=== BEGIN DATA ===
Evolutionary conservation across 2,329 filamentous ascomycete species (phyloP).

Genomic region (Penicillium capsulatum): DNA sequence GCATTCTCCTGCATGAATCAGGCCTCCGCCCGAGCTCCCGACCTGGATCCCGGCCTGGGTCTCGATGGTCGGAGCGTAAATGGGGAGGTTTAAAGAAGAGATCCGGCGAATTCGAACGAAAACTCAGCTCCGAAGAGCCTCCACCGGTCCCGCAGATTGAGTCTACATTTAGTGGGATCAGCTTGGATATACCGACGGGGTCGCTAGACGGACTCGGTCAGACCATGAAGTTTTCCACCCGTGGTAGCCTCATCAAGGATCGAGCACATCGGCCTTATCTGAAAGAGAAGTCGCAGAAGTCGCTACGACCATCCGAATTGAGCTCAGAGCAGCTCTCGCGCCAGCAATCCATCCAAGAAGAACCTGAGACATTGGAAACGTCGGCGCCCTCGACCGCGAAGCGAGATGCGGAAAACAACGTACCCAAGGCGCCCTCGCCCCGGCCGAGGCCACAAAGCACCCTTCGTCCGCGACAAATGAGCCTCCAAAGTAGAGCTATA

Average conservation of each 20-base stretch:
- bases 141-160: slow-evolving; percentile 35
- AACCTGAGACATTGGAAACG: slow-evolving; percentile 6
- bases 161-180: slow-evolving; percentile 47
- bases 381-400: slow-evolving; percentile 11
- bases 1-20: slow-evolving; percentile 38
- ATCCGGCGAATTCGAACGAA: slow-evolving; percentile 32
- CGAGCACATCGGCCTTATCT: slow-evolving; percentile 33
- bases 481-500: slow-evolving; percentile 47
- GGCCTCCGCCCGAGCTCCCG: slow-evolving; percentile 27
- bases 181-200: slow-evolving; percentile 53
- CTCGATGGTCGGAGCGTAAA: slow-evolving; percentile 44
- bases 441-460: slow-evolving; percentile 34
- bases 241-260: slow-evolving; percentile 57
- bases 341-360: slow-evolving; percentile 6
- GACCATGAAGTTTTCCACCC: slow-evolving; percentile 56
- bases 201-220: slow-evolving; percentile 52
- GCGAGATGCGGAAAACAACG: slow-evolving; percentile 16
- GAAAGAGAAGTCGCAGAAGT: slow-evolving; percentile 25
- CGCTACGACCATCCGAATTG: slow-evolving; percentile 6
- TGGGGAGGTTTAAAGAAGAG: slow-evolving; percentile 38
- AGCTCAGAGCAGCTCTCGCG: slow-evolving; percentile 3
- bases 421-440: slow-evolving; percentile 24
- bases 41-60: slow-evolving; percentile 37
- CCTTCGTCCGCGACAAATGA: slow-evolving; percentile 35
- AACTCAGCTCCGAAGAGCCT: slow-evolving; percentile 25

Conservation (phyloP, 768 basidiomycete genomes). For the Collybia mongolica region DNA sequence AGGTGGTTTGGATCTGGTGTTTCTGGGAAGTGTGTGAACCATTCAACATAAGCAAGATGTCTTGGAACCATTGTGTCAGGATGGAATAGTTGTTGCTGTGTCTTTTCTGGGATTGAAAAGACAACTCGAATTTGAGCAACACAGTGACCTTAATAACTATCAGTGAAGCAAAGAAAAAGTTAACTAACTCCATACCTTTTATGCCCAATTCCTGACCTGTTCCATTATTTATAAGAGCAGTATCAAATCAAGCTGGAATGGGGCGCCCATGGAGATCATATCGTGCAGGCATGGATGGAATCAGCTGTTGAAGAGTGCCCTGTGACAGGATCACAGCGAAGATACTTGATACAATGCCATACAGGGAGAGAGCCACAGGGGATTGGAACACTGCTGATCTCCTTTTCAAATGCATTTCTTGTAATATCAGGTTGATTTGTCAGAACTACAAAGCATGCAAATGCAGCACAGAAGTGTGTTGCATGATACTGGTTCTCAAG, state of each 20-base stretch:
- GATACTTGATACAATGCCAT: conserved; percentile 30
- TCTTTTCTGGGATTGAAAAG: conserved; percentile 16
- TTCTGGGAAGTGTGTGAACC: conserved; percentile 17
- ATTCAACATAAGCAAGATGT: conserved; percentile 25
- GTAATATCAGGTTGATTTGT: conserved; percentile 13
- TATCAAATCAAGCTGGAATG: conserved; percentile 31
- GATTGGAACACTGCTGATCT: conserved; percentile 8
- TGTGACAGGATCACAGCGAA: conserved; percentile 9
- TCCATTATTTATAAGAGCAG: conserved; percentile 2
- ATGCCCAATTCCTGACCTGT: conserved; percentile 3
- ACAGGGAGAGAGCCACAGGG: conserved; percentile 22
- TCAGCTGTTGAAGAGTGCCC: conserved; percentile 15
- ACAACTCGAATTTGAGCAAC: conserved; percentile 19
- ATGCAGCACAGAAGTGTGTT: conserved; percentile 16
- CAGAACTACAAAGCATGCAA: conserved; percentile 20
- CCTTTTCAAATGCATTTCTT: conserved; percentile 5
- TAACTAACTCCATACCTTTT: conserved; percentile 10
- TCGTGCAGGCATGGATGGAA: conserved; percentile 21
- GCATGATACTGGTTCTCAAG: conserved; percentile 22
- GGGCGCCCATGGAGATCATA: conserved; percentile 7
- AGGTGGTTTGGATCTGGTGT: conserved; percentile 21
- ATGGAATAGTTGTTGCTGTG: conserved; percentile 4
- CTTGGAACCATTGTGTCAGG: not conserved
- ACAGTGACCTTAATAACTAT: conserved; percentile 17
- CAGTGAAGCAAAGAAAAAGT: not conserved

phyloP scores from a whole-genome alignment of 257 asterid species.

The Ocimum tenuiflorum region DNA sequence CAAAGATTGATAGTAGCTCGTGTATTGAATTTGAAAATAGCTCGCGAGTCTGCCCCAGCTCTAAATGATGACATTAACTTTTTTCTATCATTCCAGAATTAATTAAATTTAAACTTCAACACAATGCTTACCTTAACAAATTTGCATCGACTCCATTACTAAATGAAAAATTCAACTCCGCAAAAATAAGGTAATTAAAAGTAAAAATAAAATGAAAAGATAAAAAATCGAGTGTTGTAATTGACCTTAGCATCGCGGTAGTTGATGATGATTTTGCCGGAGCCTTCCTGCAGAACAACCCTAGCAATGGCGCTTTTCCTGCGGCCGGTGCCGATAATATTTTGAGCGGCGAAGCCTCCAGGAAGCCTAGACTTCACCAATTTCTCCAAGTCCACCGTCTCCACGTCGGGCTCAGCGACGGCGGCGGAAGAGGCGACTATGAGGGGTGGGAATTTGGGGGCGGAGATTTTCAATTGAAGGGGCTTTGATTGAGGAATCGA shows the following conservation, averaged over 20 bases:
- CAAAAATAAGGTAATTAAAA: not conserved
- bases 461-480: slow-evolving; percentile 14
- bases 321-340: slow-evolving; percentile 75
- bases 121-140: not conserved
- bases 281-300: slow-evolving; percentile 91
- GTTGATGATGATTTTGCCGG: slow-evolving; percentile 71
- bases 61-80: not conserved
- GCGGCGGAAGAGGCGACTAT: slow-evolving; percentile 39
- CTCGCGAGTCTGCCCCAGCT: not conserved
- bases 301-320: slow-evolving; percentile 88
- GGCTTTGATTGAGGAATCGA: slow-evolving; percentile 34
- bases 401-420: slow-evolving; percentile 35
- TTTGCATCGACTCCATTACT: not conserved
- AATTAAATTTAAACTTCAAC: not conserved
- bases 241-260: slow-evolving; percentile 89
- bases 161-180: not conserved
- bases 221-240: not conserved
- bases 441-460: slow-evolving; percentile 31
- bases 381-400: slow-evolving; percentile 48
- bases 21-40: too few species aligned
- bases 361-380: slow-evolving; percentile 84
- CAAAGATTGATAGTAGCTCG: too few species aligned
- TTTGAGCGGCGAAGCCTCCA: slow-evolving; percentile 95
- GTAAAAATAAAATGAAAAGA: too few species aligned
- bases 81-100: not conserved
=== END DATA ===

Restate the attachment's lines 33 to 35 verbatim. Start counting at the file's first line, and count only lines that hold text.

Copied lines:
- ATTCAACATAAGCAAGATGT: conserved; percentile 25
- GTAATATCAGGTTGATTTGT: conserved; percentile 13
- TATCAAATCAAGCTGGAATG: conserved; percentile 31